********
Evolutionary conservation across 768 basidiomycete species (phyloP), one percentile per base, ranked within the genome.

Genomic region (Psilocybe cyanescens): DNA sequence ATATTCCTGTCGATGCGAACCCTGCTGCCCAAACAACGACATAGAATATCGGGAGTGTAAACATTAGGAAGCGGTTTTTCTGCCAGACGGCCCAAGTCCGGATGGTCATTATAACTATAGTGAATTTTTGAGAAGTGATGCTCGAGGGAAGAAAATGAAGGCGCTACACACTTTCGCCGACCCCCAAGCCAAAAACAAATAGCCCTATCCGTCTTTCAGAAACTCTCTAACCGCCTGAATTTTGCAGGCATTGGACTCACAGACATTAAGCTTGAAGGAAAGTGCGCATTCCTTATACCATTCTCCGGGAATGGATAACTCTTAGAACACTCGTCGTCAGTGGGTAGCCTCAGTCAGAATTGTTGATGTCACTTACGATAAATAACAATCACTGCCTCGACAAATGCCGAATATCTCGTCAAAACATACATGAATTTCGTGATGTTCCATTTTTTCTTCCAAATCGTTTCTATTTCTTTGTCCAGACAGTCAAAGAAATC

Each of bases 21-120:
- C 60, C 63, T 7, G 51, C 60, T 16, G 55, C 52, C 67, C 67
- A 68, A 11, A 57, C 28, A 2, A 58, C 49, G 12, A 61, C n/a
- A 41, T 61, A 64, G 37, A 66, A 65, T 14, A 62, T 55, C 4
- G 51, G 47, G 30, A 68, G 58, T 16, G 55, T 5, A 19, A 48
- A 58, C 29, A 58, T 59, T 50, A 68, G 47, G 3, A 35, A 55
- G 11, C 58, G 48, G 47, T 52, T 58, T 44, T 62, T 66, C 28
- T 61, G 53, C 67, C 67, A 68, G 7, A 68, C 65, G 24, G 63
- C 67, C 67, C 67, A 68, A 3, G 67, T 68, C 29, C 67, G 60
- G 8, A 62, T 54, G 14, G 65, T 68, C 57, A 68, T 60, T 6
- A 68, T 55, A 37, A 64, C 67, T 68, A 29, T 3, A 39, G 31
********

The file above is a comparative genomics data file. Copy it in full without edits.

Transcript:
Evolutionary conservation across 768 basidiomycete species (phyloP), one percentile per base, ranked within the genome.

Genomic region (Psilocybe cyanescens): DNA sequence ATATTCCTGTCGATGCGAACCCTGCTGCCCAAACAACGACATAGAATATCGGGAGTGTAAACATTAGGAAGCGGTTTTTCTGCCAGACGGCCCAAGTCCGGATGGTCATTATAACTATAGTGAATTTTTGAGAAGTGATGCTCGAGGGAAGAAAATGAAGGCGCTACACACTTTCGCCGACCCCCAAGCCAAAAACAAATAGCCCTATCCGTCTTTCAGAAACTCTCTAACCGCCTGAATTTTGCAGGCATTGGACTCACAGACATTAAGCTTGAAGGAAAGTGCGCATTCCTTATACCATTCTCCGGGAATGGATAACTCTTAGAACACTCGTCGTCAGTGGGTAGCCTCAGTCAGAATTGTTGATGTCACTTACGATAAATAACAATCACTGCCTCGACAAATGCCGAATATCTCGTCAAAACATACATGAATTTCGTGATGTTCCATTTTTTCTTCCAAATCGTTTCTATTTCTTTGTCCAGACAGTCAAAGAAATC

Each of bases 21-120:
- C 60, C 63, T 7, G 51, C 60, T 16, G 55, C 52, C 67, C 67
- A 68, A 11, A 57, C 28, A 2, A 58, C 49, G 12, A 61, C n/a
- A 41, T 61, A 64, G 37, A 66, A 65, T 14, A 62, T 55, C 4
- G 51, G 47, G 30, A 68, G 58, T 16, G 55, T 5, A 19, A 48
- A 58, C 29, A 58, T 59, T 50, A 68, G 47, G 3, A 35, A 55
- G 11, C 58, G 48, G 47, T 52, T 58, T 44, T 62, T 66, C 28
- T 61, G 53, C 67, C 67, A 68, G 7, A 68, C 65, G 24, G 63
- C 67, C 67, C 67, A 68, A 3, G 67, T 68, C 29, C 67, G 60
- G 8, A 62, T 54, G 14, G 65, T 68, C 57, A 68, T 60, T 6
- A 68, T 55, A 37, A 64, C 67, T 68, A 29, T 3, A 39, G 31